Insects and other foods the trout should be eating:
1.    Blue-winged Olives and Little BWOs
2.    Blue Quills
3.    Cinnamon Caddis (Mostly Abrams Creek)
4.    Little Short Horned Sedges
5.    Eastern Green Drakes (Abrams Creek)
6.    Hendricksons & Red Quills
7.    American March Browns

Most available/ Near hatching and/or other types of available food:
8.    Sculpin, Minnows (Streamers)

KISS A Bug Series - Cinnamon Caddis (Sedge)

Although these caddisflies are only plentiful in Abrams Creek in the park, those of you
who fish tailwaters in the Southeast and other streams with a higher pH, may find the
information useful. The tailwaters all have good populations of Cinnamon Caddis.

As with most other caddisflies, the main problem you face is determining when the hatch is
taking place. When you see adult cinnamon caddis around the stream, flying and in the trees,
grass and bushes, you don't necessarily know if they just hatched on hatched a few days
earlier. Some stay out of the water for a few days before they deposit their eggs. Even when
you see them on the water and darting down to the water, it doesn't necessarily mean they are
laying eggs. They will do that before they deposit their eggs on occasions.

Often the caddisflies are emerging at the same time they are depositing their eggs..Again, just
seeing adults around the water doesn't tell you that the caddis are hatching at that time. The
single biggest mistake I see anglers make fishing caddisfly hatches is they don't have flies to
match the emerging pupa. They only have adult imitations, usually just Elk Hair Caddis which
don't imitate many species of them very well at that. In other words, they overlook fishing the
best and most productive part of the hatch.

The Cinnamon Cadisfly pupae swim to the surface to hatch. They are very available for the
trout to eat at that time. They are completely defenseless. This is the best time to imitate the
Cinnamon Caddis and you will want to use an emerger imitation, not an adult. They emerging
caddis don't look anything like the adults as you can see from our Perfect Fly Cinnamon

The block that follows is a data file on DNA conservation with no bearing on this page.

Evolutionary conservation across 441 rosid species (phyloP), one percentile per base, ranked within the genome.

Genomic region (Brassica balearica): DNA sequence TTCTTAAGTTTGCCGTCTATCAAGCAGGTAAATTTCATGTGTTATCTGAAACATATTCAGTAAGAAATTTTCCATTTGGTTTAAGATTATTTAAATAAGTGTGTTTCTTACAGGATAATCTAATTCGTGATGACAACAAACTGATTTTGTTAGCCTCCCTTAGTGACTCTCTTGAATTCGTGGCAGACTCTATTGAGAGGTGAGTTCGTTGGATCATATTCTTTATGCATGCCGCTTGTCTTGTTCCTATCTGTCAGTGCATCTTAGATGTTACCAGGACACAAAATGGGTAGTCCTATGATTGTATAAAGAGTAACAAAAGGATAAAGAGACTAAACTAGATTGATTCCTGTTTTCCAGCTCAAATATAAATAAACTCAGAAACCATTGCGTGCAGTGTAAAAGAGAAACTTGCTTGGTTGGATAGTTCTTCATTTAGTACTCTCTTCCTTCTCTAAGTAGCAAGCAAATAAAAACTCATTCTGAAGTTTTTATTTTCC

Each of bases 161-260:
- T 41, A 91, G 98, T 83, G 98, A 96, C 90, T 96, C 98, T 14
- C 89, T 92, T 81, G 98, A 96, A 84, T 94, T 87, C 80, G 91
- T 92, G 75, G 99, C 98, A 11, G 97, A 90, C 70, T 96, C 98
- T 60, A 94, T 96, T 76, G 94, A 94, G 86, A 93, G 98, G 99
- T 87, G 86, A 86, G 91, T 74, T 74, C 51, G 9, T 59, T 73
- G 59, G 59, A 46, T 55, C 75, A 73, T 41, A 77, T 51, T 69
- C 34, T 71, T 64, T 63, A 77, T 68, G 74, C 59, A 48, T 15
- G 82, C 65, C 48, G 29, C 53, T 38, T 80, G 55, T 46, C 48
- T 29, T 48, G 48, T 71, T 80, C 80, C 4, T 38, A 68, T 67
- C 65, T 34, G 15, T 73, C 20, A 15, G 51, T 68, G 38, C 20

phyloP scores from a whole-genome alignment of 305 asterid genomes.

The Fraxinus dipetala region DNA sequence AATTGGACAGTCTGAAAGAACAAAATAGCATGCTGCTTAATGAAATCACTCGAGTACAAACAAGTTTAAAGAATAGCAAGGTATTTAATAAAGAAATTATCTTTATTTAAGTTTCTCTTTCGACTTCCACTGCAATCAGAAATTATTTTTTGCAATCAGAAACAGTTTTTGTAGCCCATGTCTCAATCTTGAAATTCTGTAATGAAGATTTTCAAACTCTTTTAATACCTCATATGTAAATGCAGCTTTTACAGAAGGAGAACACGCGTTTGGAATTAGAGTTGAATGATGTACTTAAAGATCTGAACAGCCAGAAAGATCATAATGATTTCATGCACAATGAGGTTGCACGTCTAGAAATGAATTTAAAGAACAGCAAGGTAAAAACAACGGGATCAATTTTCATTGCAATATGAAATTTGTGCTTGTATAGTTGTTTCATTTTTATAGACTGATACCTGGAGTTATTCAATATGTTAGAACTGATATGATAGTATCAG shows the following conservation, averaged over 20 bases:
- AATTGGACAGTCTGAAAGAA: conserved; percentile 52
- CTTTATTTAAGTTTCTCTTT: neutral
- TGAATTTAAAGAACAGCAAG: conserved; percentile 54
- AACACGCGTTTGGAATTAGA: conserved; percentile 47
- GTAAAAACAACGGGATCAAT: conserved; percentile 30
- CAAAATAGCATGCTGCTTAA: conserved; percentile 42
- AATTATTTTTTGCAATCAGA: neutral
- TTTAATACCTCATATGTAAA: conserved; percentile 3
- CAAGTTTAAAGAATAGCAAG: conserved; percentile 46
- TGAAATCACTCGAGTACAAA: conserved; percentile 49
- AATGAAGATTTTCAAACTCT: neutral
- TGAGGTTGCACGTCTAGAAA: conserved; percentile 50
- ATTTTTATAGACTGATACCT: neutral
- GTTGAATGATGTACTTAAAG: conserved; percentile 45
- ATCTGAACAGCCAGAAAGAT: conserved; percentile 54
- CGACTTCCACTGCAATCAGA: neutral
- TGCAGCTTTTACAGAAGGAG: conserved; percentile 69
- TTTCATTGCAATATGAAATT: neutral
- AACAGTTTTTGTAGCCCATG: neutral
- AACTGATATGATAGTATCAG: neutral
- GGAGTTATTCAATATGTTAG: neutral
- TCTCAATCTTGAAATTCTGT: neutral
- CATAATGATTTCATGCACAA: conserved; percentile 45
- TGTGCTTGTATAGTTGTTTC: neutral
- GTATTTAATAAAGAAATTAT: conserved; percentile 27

Caddis Emerger fly below.

Unless you look for it carefully, you will probably not notice the hatch or see the fish feeding on
the emerging caddis. Trout eat them as they swim (aided by air bubbles) to the surface.
Occasionally the trout will jump out of the water eating the pupae. This is one clue
that they are eating the pupae

The next best indication that the hatch is taking place is to what for flashes. When trout take
the emerging pupae below the surface in the water column, you will usually see a flash of the
side of the fish as it eat the pupa and returns turns back to its original position. What for
flashes at the ends of the riffles and runs.

The hatch usually happens in the late afternoon but later in the year, it may not occur until
dusk. It depends on the time of year that the particular species of Cinnamon Caddisfly hatch.
As you should have noticed from the first article in the series,
there's six different species
of them that are in the Smokies.

They usually hatch in the riffles. Imitations of the pupae should be presented in the same
manner as the larva imitation except that you would not weight the fly as much, if any. There is
a difference at the end of the presentation. You want the pupa fly to come up all the water to
the surface of the water and stay there for a few seconds. You want the fly to swing
downstream near the bottom and then at the end of the drift, rise to the surface to imitate
the naturals.

Use an up and across cast if you are fishing the riffles. You may want to make a longer down
and across cast in smooth water. Mend the fly to get it down. Stop the swing of the rod when
the fly is directly downstream from your position. Hold the rod tip fairly high and stop any
movement of it. The current will bring the fly back to the surface.

If you determine that they are emerging in a particular area of the riffles then you would want
your fly to end up rising to the surface in that same area. The trout will usually eat the fly as it
rises to the surface. Allow it to sit on the surface for a few seconds and repeat the cast in a
slightly different location.
Copyright 2012 James Marsh
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